As the U.S. Supreme Court observed memorably in First Options of Chicago, Inc. v. Kaplan, arbitration disputes often raise “three types of disagreement” relevant to resolution of the dispute: (1) a disagreement as to the merits of the dispute; (2) a disagreement as to whether the dispute is subject to arbitration; and (3) a dispute as to who gets to decide, in the first instance, whether the dispute is subject to arbitration. The Court of Appeals for the Eleventh Circuit recently waded into this latter question, creating a circuit split with decisions by four other sister circuit courts of appeals. While a majority of circuit courts have held that an arbitration agreement’s incorporation of an arbitration forum’s rules can reflect the parties’ “clear and unmistakable” intent to delegate questions of arbitrability to the arbitrator, these four other circuits have held that incorporation of forum rules does not include delegation of authority to decide whether the parties’ agreement permits class arbitration. The Eleventh Circuit disagrees.
The Ninth Circuit is at it again, blazing a different path than its sister circuits. In Sali v. Corona Regional Medical Center, 889 F.3d 623 (9th Cir. 2018), the Court reversed a district court’s order that denied class certification on the grounds that the sole evidence offered in support was a self-serving declaration that included unauthenticated documents and improper opinion testimony and was therefore inadmissible. In ruling that evidence offered in support of class certification need not be admissible at trial, the Ninth Circuit has arguably shown again why its reputation as one of the most plaintiff-friendly jurisdictions is well-deserved.
This article addresses (1) the Sali Court’s analysis and holding, (2) how Sali directly conflicts with most other circuits, and (3) the impact this ruling is likely to have on class action defendants in the Ninth Circuit.
California companies housing their drivers’ personal information may feel less exposed to liability in light of the Northern District of California’s holding in Antman v. Uber Technologies, Inc. in May. The trial court in Antman found that Uber was not liable to its drivers after hackers illicitly accessed their personal information through Uber’s computer system.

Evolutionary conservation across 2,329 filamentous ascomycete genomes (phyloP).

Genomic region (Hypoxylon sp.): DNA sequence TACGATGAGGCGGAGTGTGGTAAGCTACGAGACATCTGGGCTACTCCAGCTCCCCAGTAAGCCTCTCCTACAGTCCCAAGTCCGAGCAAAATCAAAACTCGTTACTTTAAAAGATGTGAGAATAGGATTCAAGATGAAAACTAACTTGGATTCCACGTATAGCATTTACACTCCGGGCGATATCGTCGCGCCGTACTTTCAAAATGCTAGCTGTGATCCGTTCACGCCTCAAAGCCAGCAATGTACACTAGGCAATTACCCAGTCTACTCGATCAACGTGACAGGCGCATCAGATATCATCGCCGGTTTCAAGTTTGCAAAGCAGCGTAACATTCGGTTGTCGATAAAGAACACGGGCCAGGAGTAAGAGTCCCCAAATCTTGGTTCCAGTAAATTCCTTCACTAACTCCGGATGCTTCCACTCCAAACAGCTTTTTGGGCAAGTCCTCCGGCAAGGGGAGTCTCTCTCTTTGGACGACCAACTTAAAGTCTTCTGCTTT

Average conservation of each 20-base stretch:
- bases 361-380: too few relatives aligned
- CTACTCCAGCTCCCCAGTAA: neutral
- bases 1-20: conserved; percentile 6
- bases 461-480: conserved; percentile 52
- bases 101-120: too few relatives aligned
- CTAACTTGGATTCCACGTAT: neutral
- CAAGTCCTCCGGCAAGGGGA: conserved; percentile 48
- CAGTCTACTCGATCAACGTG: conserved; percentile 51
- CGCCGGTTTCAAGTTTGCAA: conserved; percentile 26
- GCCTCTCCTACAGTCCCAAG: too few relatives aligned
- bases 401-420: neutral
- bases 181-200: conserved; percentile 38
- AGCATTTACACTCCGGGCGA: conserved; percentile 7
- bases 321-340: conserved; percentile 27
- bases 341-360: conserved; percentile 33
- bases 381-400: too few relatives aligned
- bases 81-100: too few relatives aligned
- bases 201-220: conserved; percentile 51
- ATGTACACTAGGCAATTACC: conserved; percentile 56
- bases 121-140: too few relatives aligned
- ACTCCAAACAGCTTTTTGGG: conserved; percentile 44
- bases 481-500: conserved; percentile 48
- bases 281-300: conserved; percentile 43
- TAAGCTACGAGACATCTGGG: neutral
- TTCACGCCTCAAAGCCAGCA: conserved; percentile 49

Plaintiffs Sasha Antman and Gustave Link alleged that the company failed to protect their personal information, as well as that of a putative class of individuals similarly situated. Plaintiffs stated claims for violation of California’s Unfair Competition Law (UCL), negligence, and breach of implied contract.
Attorneys general (AGs) are not only lawyers for their states; they are enforcers, regulators, and even public policy advocates. With a broad consumer protection mandate, a state AG is able to reach a wide range of industries that have a consumer touch. When joining in multi-state actions, and even more so those with public policy implications, AGs have a significant voice nationally to affect interests of business. We attended a series of multi-state AG meetings in June that highlighted three areas emblematic of these issues and powers.
Senators, governors and state attorneys general are racing their campaigns toward election. While appealing to voters, attorney general candidates will inevitably target industries with positions and promises of using their state enforcement powers. How AGs will fare is partly a question of public policy, as seen, for example, with issues of data privacy, opioids and consumer finance. And businesses should consider the proactive engagement of state AGs on both legal and political levels.